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How GPs can fight back against hospitals dumping admin work on them



Stack papers - files - work load - online

Stack papers – files – work load – online

What should be happening…

1 DNA patients not sent back to GPs

Hospitals are no longer allowed to adopt ‘blanket policies’ of sending patients back to their GP if they fail to attend a secondary care appointment.

2 Fewer patients bounced back to practices

Consultant-to-consultants referrals for related conditions are expressly permitted to avoid unnecessary referral back to the GP.

3 Adequate medication supplied on discharge

Providers have to supply patients with medication following discharge from inpatient or day-case care.

4 Discharge summaries within 24 hours

Hospitals are required to send discharge summaries electronically for inpatient, day-case or A&E care within 24 hours, and these must be made easier for GPs to interpret.

5 Outpatient information communicated to GPs

Hospitals are to ‘communicate clearly and promptly’ with GPs following outpatient clinic attendance when there is relevant information. 

6 Further changes came into effect on 1 April, requiring hospitals to:

  • Issue fit notes where needed. It will be mandatory for hospitals to write fit notes for patients that were treated by hospital staff.
  • Put in place arrangements for handling GP and patient queries
  • This should be for both patients and GPs.

Source: Letter from NHS England national director of operations and information Matthew Swindalls to CCGs and NHS trusts, dated 28 July 2016

 

…and what to do if this is not happening

Farah Jameel

Farah Jameel

1 Develop a practice policy on how to push back inappropriate hospital requests that breach the standard contract Perhaps use your next practice meeting to agree this. This could be a ‘Docman’ filing system, which allows you to set ‘return to sender’ as an option, and your admin staff could be trained to use the right template when necessary. Or your admin staff could be trained to use these templates on receipt of any relevant correspondence from secondary care.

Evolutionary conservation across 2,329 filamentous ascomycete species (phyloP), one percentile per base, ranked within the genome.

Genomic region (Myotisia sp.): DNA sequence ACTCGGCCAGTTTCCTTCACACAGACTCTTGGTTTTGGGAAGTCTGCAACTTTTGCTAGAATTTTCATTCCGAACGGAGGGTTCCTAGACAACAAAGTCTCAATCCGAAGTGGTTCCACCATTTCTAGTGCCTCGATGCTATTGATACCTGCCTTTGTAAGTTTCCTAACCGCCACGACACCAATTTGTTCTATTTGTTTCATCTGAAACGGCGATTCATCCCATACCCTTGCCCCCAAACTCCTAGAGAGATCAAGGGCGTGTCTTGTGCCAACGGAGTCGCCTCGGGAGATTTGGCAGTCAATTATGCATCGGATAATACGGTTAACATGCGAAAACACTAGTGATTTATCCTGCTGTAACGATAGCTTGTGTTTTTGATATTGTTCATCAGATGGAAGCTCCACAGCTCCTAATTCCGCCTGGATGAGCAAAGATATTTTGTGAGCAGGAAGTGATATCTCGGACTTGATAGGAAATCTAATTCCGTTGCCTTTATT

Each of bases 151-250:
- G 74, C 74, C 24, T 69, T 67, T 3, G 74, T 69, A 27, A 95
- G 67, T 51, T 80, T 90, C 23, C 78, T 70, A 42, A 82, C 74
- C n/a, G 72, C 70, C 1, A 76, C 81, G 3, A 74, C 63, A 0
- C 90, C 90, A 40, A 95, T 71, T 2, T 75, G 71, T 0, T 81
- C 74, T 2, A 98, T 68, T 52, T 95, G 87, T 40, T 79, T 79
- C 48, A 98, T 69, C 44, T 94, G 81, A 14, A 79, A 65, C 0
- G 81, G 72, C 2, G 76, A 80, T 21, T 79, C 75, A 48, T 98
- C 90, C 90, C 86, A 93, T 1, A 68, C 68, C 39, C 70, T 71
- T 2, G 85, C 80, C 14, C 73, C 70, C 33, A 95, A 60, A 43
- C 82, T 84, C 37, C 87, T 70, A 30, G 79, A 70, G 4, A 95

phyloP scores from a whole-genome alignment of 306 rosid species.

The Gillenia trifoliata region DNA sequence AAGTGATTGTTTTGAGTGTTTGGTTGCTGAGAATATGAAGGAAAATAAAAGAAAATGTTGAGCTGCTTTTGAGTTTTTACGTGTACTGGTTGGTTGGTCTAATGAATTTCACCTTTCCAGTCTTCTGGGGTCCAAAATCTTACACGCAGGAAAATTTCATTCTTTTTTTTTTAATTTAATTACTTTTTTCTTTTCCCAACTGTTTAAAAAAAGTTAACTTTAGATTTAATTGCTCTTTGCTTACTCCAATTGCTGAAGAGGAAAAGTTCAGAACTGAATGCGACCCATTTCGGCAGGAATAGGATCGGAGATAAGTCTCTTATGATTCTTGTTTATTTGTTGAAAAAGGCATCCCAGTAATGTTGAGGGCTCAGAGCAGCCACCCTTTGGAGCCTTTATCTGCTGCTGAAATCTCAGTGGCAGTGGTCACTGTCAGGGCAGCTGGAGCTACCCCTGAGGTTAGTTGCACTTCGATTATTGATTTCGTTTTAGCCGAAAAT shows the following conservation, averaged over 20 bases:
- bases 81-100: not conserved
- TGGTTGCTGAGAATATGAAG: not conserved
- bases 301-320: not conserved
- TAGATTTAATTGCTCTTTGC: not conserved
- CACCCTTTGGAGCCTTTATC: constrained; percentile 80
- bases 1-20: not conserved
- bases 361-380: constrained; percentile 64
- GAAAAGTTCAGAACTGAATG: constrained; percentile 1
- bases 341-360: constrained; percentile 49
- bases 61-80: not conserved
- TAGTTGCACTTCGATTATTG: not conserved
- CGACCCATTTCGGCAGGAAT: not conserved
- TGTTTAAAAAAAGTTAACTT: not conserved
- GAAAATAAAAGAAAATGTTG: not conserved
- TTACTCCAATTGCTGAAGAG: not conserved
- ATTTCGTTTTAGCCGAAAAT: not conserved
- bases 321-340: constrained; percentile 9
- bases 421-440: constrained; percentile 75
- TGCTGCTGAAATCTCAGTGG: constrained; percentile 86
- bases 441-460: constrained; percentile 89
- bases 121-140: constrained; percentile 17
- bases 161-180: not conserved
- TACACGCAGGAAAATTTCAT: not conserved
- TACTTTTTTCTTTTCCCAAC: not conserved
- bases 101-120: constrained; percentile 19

2 Ensure all GPs in the practice are made aware of these new standards Use GPC templates1 (or any of your own), on each occasion that a hospital has failed to meet the new standards. Embed the template into your clinical system for automated use (you could ask your CCG IT lead to support implementation).

3 Ensure breaches are notified to the CCG using the GPC ‘CCG template’1 The CCG should act on this and engage in dialogue with the trust, ensuring such contract breaches are not repeated. 

4 Keep a record in the practice of all breaches, and the nature of the breach Feed back this information to your LMC on at least a monthly basis.

5 If your LMC has not contacted trusts and CCGs about this matter, ask them to do so on your behalf There are pre-written template letters for the LMC to use.

Dr Farah Jameel is GPC workload lead and chair of Camden LMC, north London